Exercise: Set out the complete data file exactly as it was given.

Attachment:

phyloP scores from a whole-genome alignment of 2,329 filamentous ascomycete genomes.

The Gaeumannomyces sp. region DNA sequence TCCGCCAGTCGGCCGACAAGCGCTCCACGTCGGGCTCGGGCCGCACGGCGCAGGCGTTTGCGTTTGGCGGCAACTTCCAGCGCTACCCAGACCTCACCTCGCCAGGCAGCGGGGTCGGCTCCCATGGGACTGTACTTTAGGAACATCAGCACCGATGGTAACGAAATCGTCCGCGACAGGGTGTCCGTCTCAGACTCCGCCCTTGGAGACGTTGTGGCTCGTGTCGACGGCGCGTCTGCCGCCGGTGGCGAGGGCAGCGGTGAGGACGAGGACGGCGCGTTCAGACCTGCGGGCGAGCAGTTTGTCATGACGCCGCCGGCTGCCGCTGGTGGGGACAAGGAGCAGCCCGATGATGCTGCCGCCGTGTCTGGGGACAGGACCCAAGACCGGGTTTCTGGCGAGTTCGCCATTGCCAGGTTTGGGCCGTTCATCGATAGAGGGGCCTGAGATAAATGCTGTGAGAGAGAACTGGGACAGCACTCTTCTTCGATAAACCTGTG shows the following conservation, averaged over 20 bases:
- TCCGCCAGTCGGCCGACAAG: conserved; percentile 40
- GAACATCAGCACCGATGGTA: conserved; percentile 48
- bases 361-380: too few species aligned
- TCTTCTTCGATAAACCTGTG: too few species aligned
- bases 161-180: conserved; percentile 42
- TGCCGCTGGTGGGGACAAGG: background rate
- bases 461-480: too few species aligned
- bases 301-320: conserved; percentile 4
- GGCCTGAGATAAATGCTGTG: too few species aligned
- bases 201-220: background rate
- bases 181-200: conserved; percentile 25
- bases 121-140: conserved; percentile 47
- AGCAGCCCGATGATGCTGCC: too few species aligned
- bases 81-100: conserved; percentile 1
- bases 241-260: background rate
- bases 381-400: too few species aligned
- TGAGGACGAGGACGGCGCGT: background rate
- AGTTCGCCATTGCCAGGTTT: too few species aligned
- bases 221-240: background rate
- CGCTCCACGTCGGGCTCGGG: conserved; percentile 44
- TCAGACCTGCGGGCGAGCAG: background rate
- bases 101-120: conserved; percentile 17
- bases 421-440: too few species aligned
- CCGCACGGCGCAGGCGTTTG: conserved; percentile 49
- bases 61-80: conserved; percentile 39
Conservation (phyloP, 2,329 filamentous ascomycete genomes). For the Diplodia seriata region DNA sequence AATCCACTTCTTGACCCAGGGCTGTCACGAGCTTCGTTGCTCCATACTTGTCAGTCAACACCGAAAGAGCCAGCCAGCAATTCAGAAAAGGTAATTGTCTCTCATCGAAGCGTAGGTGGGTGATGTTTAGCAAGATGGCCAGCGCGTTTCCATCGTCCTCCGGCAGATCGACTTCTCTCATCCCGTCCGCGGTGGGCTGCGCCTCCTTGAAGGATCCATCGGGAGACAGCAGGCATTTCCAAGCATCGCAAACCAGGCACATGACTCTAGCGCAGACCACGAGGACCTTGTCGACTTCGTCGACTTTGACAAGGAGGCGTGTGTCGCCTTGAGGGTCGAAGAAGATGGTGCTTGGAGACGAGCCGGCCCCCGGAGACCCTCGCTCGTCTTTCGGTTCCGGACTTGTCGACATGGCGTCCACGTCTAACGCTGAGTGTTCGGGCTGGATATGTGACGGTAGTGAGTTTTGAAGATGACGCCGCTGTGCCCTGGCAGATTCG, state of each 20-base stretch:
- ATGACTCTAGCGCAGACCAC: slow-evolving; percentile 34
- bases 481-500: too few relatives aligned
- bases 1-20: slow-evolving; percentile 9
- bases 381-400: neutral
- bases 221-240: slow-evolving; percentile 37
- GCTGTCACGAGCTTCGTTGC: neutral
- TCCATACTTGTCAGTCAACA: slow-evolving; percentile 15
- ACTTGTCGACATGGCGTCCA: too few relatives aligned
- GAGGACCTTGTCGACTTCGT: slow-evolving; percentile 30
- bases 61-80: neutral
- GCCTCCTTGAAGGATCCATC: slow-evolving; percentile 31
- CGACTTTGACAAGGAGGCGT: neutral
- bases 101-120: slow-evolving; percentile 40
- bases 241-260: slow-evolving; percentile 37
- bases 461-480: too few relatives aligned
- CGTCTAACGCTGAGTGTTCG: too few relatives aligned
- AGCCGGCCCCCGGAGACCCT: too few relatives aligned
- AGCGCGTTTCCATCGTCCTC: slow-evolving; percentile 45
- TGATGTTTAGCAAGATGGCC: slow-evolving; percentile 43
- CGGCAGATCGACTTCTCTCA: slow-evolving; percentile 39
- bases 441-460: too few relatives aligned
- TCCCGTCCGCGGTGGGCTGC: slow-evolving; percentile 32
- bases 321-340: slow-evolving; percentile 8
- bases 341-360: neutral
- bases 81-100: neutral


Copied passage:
phyloP scores from a whole-genome alignment of 2,329 filamentous ascomycete genomes.

The Gaeumannomyces sp. region DNA sequence TCCGCCAGTCGGCCGACAAGCGCTCCACGTCGGGCTCGGGCCGCACGGCGCAGGCGTTTGCGTTTGGCGGCAACTTCCAGCGCTACCCAGACCTCACCTCGCCAGGCAGCGGGGTCGGCTCCCATGGGACTGTACTTTAGGAACATCAGCACCGATGGTAACGAAATCGTCCGCGACAGGGTGTCCGTCTCAGACTCCGCCCTTGGAGACGTTGTGGCTCGTGTCGACGGCGCGTCTGCCGCCGGTGGCGAGGGCAGCGGTGAGGACGAGGACGGCGCGTTCAGACCTGCGGGCGAGCAGTTTGTCATGACGCCGCCGGCTGCCGCTGGTGGGGACAAGGAGCAGCCCGATGATGCTGCCGCCGTGTCTGGGGACAGGACCCAAGACCGGGTTTCTGGCGAGTTCGCCATTGCCAGGTTTGGGCCGTTCATCGATAGAGGGGCCTGAGATAAATGCTGTGAGAGAGAACTGGGACAGCACTCTTCTTCGATAAACCTGTG shows the following conservation, averaged over 20 bases:
- TCCGCCAGTCGGCCGACAAG: conserved; percentile 40
- GAACATCAGCACCGATGGTA: conserved; percentile 48
- bases 361-380: too few species aligned
- TCTTCTTCGATAAACCTGTG: too few species aligned
- bases 161-180: conserved; percentile 42
- TGCCGCTGGTGGGGACAAGG: background rate
- bases 461-480: too few species aligned
- bases 301-320: conserved; percentile 4
- GGCCTGAGATAAATGCTGTG: too few species aligned
- bases 201-220: background rate
- bases 181-200: conserved; percentile 25
- bases 121-140: conserved; percentile 47
- AGCAGCCCGATGATGCTGCC: too few species aligned
- bases 81-100: conserved; percentile 1
- bases 241-260: background rate
- bases 381-400: too few species aligned
- TGAGGACGAGGACGGCGCGT: background rate
- AGTTCGCCATTGCCAGGTTT: too few species aligned
- bases 221-240: background rate
- CGCTCCACGTCGGGCTCGGG: conserved; percentile 44
- TCAGACCTGCGGGCGAGCAG: background rate
- bases 101-120: conserved; percentile 17
- bases 421-440: too few species aligned
- CCGCACGGCGCAGGCGTTTG: conserved; percentile 49
- bases 61-80: conserved; percentile 39
Conservation (phyloP, 2,329 filamentous ascomycete genomes). For the Diplodia seriata region DNA sequence AATCCACTTCTTGACCCAGGGCTGTCACGAGCTTCGTTGCTCCATACTTGTCAGTCAACACCGAAAGAGCCAGCCAGCAATTCAGAAAAGGTAATTGTCTCTCATCGAAGCGTAGGTGGGTGATGTTTAGCAAGATGGCCAGCGCGTTTCCATCGTCCTCCGGCAGATCGACTTCTCTCATCCCGTCCGCGGTGGGCTGCGCCTCCTTGAAGGATCCATCGGGAGACAGCAGGCATTTCCAAGCATCGCAAACCAGGCACATGACTCTAGCGCAGACCACGAGGACCTTGTCGACTTCGTCGACTTTGACAAGGAGGCGTGTGTCGCCTTGAGGGTCGAAGAAGATGGTGCTTGGAGACGAGCCGGCCCCCGGAGACCCTCGCTCGTCTTTCGGTTCCGGACTTGTCGACATGGCGTCCACGTCTAACGCTGAGTGTTCGGGCTGGATATGTGACGGTAGTGAGTTTTGAAGATGACGCCGCTGTGCCCTGGCAGATTCG, state of each 20-base stretch:
- ATGACTCTAGCGCAGACCAC: slow-evolving; percentile 34
- bases 481-500: too few relatives aligned
- bases 1-20: slow-evolving; percentile 9
- bases 381-400: neutral
- bases 221-240: slow-evolving; percentile 37
- GCTGTCACGAGCTTCGTTGC: neutral
- TCCATACTTGTCAGTCAACA: slow-evolving; percentile 15
- ACTTGTCGACATGGCGTCCA: too few relatives aligned
- GAGGACCTTGTCGACTTCGT: slow-evolving; percentile 30
- bases 61-80: neutral
- GCCTCCTTGAAGGATCCATC: slow-evolving; percentile 31
- CGACTTTGACAAGGAGGCGT: neutral
- bases 101-120: slow-evolving; percentile 40
- bases 241-260: slow-evolving; percentile 37
- bases 461-480: too few relatives aligned
- CGTCTAACGCTGAGTGTTCG: too few relatives aligned
- AGCCGGCCCCCGGAGACCCT: too few relatives aligned
- AGCGCGTTTCCATCGTCCTC: slow-evolving; percentile 45
- TGATGTTTAGCAAGATGGCC: slow-evolving; percentile 43
- CGGCAGATCGACTTCTCTCA: slow-evolving; percentile 39
- bases 441-460: too few relatives aligned
- TCCCGTCCGCGGTGGGCTGC: slow-evolving; percentile 32
- bases 321-340: slow-evolving; percentile 8
- bases 341-360: neutral
- bases 81-100: neutral